Do customers really think they’ll save money by haying one installed?
No, as John says, as soon as everyone uses less energy, the price will
rise.
They claim they’re fitted free, but think back to the rise in cost as part of
the green initiative. We have all paid this for years now, so your meter
won’t be fitted free. You have already paid.
Also, the meters are not fit for purpose — if you switch supplier, your
smart meter won’t work.
Name and address supplied

18/3/19
If we really want to reform Parliament, getting rid of the two party elections and lobbyists, then we should abandon constituencies based on Geography.
Instead of a union leader backing an MP, make him/her an MP. Make constituencies based on professional, trade, or other similar interest groups.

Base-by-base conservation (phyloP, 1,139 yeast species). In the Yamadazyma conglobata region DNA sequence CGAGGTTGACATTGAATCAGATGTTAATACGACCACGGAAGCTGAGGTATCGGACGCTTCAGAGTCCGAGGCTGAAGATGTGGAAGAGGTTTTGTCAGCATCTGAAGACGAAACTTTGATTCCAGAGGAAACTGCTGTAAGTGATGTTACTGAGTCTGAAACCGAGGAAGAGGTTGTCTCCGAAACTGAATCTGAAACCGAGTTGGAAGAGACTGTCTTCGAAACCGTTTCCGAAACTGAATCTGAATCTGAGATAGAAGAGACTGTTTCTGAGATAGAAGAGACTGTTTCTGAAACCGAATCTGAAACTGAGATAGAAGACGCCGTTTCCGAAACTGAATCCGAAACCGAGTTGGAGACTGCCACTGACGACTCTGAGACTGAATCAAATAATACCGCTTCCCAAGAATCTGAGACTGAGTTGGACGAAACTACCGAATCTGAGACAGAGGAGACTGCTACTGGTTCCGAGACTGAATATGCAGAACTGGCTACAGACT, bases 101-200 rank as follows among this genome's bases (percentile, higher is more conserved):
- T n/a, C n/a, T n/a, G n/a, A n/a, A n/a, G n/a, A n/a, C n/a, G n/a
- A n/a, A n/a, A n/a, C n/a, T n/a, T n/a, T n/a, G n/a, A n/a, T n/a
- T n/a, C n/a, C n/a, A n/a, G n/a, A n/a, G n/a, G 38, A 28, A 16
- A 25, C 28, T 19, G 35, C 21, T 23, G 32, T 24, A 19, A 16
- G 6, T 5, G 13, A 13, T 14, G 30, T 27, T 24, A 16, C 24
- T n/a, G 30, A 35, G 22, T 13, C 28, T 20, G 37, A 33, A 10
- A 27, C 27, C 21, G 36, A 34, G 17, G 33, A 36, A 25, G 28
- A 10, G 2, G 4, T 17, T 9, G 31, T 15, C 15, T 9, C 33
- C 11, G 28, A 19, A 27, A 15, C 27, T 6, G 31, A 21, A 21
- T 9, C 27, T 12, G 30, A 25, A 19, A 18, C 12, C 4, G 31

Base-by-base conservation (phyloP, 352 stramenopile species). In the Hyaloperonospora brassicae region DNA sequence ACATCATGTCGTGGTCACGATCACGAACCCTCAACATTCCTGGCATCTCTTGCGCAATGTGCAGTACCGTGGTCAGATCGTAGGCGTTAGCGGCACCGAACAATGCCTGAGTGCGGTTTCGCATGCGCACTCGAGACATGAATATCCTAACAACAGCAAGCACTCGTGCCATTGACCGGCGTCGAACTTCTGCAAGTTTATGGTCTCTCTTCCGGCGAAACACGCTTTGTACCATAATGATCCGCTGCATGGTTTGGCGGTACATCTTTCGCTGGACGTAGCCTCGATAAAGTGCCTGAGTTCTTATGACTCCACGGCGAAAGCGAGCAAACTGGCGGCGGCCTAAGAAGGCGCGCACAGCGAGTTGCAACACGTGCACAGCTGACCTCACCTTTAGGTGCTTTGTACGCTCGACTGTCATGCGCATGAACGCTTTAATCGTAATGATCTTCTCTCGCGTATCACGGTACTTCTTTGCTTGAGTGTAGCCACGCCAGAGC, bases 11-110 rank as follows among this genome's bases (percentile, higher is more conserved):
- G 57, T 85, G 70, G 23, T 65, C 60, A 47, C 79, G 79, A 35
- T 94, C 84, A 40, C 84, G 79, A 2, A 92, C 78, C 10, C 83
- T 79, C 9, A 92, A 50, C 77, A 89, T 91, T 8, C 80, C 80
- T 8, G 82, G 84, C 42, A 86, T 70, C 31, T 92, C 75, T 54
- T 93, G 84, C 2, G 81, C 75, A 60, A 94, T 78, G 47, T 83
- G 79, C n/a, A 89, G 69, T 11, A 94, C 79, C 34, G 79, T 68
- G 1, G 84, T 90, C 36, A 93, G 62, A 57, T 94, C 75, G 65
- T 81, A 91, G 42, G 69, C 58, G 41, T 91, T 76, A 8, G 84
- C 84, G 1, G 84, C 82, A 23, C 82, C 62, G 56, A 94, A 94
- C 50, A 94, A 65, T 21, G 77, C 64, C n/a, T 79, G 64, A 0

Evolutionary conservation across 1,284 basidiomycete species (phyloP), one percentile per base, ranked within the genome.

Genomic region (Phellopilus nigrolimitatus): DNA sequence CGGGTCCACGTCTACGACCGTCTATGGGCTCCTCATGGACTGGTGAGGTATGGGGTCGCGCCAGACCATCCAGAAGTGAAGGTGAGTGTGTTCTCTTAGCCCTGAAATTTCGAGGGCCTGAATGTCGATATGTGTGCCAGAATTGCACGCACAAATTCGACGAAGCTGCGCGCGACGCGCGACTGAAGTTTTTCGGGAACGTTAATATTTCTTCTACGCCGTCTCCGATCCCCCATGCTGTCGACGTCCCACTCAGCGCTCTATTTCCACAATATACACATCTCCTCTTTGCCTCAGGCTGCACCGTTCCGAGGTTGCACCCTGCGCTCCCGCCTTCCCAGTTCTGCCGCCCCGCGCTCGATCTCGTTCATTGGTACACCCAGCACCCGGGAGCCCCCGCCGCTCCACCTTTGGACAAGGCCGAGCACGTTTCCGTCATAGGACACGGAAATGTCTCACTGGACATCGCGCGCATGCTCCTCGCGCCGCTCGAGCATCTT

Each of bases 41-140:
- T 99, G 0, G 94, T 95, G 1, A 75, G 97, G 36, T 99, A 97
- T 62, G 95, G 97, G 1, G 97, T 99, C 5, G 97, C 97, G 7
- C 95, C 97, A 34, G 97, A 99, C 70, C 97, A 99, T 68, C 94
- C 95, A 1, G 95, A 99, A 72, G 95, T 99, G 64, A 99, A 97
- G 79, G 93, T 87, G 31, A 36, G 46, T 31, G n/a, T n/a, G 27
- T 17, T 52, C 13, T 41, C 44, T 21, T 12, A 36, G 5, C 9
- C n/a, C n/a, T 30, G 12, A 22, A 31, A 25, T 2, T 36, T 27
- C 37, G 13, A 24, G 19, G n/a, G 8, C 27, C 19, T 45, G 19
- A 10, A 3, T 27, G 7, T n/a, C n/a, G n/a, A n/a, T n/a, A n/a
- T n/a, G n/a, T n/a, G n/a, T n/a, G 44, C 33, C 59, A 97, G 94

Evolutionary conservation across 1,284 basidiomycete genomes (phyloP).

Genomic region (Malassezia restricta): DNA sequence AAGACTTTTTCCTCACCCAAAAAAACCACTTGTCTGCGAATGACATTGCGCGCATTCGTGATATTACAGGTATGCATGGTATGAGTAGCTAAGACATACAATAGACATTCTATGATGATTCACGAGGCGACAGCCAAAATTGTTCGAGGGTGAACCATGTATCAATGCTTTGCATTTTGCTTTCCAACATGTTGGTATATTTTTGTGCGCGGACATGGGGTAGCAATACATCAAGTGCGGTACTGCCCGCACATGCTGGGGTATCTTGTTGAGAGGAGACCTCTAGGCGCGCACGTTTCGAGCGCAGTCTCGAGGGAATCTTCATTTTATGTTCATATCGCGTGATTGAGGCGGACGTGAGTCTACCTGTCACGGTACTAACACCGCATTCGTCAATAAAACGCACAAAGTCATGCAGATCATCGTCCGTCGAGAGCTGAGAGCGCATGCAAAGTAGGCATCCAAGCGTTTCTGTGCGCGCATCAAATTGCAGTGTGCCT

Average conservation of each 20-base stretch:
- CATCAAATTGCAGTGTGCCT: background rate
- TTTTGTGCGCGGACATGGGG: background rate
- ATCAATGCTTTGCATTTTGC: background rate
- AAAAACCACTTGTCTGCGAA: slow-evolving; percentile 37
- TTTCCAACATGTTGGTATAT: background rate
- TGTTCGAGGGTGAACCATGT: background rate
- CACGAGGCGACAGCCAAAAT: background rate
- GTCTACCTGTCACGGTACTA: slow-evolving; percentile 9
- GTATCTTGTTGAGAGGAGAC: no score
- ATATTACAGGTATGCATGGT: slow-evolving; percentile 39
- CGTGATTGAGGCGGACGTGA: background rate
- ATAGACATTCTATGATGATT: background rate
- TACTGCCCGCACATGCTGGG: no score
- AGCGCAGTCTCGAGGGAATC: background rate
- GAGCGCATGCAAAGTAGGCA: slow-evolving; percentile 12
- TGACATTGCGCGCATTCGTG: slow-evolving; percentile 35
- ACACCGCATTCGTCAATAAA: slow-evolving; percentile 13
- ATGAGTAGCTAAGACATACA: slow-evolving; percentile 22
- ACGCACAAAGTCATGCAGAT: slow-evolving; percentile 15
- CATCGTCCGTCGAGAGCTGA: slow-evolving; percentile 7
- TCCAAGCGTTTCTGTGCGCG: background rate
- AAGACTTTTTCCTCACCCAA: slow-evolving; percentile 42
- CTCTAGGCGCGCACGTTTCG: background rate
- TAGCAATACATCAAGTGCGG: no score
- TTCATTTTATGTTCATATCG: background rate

Constituencies are usually 60,000 to 70,000 voters. so we could set those as a minimum and maximum size for registration.
A group, which is too small could form a coalition with one of similar interests.
Advantages would be that Parliament would consist of MP’s with relevant experience for cabinet posts.
Voters could change constituency by simply registering and being accepted by the relevant group.
MP’s and their organisations could find themselves automatically deselected, if their support fell too far.
There’d be no need for national elections, as the organisations would pay for their own internal elections, as would Parliament, itself.
To my mind, this would give a truer democracy, where everyone’s vote would count (no safe seats), and it would give a more informed Government.

15/3/19
You report that in 1998, the Honours Committee got a tip-off about Saville’s paedophilia, yet the only concern seemed to be how it would reflect on the Government, if he was found out. Back then, we still had a few Police, so why wasn’t the matter referred to them?